Moses in Egypt (Welsh National Opera - tour)
The first of WNO's autumn pairing of major dramatic operas by Rossini
It's a brave director and designer who take on Moses in Egypt: with its plethora of plagues and climactic crossing of the Red Sea, Rossini's 1818 biblical epic must be a nightmare to stage, and indeed the original production culminated in so inept a parting of the waves that widespread audience laughter was said to have drowned out one of the most powerful and original passages in the score.
David Pountney's new production keeps things stark and simple, and is all the more powerful for that. In a bold and hugely effective move by lighting designer Fabrice Kebour, the first ten minutes (depicting the plague of darkness) are played in total blackout before the plague is lifted to reveal Marie-Jeanne Lecca's colour-coded costumes – reds and oranges for the Egyptians, blues and greens for the Jews, with the former in Egyptian-influenced headdresses and make-up and the latter in loose, shabby modern suits.
Radiating a restless manic energy that was enhanced by his beetle-like orange costume, Andrew Foster-Williams was by turns darkly amusing and genuinely terrifying as the despotic, capricious Faraone, even if his voice seemed a touch small for the role in a couple of places. Christine Rice was mesmerising as his conflicted wife Amaltea (a secret converted to Judaism), her rich, supple mezzo powerful and even throughout the role's wide range: the fiendishly demanding scena in act two was breathtaking.
Hungarian bass Miklos Sebestyen has exactly the right Old-Testament gravitas (his performance was a veritable masterclass in the art of minimal gesture for maximum effect) and sonorous, authoritative delivery for the title-role. It was a pity that his brother Aronne doesn't have more to do, as Barry Banks's clarion tone and fearless top notes were a joy (though there's plenty of time for that elsewhere in the run, since he also tackles the mammoth role of Arnold in William Tell). Contrasting nicely with Banks was the young Scottish tenor Nicky Spence, who has stage-presence in spades as the bitchy, malevolent high priest Mambre and whose voice has acquired darker, more dramatic tones since I last heard him.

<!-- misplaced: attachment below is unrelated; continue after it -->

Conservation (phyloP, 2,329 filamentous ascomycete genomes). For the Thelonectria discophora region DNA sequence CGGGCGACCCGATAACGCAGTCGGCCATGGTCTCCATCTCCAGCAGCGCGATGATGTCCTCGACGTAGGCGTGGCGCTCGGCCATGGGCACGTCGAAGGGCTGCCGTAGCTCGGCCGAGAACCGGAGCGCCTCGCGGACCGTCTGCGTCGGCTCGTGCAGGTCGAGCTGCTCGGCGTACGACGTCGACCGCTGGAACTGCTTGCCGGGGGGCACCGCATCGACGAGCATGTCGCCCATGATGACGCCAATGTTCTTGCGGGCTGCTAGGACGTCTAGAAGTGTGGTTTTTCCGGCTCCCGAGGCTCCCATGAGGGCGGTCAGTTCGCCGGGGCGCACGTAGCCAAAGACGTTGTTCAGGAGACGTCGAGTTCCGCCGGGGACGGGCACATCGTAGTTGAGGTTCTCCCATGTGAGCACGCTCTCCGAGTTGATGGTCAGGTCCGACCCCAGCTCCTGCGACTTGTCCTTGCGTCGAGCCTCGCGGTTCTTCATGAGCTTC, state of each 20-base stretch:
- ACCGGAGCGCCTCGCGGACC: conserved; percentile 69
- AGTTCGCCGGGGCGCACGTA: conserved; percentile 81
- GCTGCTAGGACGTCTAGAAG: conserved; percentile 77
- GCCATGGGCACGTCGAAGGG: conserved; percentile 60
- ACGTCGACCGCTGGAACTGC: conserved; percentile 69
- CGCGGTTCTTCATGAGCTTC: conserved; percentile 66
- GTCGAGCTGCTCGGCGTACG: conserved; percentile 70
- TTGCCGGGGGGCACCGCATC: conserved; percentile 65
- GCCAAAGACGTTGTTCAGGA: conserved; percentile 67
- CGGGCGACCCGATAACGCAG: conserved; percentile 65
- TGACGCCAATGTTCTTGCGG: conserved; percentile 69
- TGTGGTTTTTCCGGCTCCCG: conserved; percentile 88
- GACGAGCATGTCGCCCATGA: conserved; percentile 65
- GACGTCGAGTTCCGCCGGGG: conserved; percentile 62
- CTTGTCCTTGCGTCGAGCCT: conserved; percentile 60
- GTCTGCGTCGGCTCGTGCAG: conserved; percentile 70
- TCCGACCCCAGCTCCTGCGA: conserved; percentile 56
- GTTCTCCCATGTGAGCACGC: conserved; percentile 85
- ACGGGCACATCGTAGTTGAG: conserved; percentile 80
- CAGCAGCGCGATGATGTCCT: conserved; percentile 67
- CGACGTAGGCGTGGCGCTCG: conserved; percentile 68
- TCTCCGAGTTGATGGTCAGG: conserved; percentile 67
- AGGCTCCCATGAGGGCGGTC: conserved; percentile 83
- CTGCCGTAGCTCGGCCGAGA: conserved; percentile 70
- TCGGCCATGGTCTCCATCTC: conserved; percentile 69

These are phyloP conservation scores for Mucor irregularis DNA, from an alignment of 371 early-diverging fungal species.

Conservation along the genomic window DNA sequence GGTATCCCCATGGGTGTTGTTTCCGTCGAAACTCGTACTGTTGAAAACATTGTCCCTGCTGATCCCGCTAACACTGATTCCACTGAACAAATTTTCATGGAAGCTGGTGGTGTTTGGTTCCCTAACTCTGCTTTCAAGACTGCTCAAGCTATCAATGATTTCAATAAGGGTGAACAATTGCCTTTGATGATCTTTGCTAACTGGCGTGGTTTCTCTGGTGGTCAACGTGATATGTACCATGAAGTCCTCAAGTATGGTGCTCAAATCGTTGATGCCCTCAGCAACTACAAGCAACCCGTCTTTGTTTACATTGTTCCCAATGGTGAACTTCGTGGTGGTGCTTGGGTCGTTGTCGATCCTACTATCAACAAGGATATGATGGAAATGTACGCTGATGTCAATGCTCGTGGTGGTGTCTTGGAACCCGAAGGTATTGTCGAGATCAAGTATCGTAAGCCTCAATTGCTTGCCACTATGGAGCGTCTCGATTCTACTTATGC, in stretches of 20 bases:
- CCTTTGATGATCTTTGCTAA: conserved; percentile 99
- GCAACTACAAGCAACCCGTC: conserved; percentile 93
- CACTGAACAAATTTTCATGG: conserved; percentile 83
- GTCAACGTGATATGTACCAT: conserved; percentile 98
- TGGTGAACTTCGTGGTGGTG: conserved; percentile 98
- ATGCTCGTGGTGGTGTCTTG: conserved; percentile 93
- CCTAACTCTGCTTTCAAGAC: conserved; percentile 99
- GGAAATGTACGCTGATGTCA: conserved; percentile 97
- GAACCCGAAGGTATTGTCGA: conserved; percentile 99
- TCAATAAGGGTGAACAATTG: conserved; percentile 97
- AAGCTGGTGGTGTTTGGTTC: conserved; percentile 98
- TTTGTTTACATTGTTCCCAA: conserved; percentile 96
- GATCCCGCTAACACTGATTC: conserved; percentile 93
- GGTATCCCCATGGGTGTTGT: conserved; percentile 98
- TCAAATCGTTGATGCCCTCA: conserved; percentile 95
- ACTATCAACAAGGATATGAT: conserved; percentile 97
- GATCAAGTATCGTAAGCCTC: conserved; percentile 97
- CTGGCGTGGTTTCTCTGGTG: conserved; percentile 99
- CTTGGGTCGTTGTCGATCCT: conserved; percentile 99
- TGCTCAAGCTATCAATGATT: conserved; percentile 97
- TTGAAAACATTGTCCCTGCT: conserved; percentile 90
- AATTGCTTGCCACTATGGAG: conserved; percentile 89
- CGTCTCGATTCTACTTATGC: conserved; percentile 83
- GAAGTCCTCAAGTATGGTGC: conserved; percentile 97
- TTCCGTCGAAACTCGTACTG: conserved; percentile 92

'persuasive advocacy for a work that deserves to be better known'
From a vocal point of view I couldn't quite warm to David Alegret as Faraone's son Osiride, despite his sympathetic and committed acting in a wet blanket of a role. He has the easy upper register that's so crucial in this repertoire, but the voice is so small that at times it almost seemed that he was marking rather than singing full voice, though he blended beautifully with Claire Booth's equally small-scale Elcia.
Best known as a superb exponent of contemporary repertoire, the light lyric soprano Booth was slightly odd casting here: her role was written for Rossini's eventual wife Isabelle Colbran, who was famed for her dark timbre and juicy lower register as much as for her agility and bright top notes (at times I wondered whether the part mightn't have been a better fit for Rice), and much of it seemed to lie below Booth's natural comfort zone as well as calling for a rather more dramatic instrument. Despite her prodigious coloratura facility she doesn't really strike me as a natural Rossini animal, but she's never less than compelling – particularly in the grief-deranged cabaletta over her beloved's dead body.
Not all of the score is top-drawer Rossini (recitatives in particular are dry and four-square), but Simon Philippo and the orchestra treat it as if it is. There's persuasive advocacy all round for a work that may not quite be in the 'neglected masterpiece' category but which certainly deserves to be better known.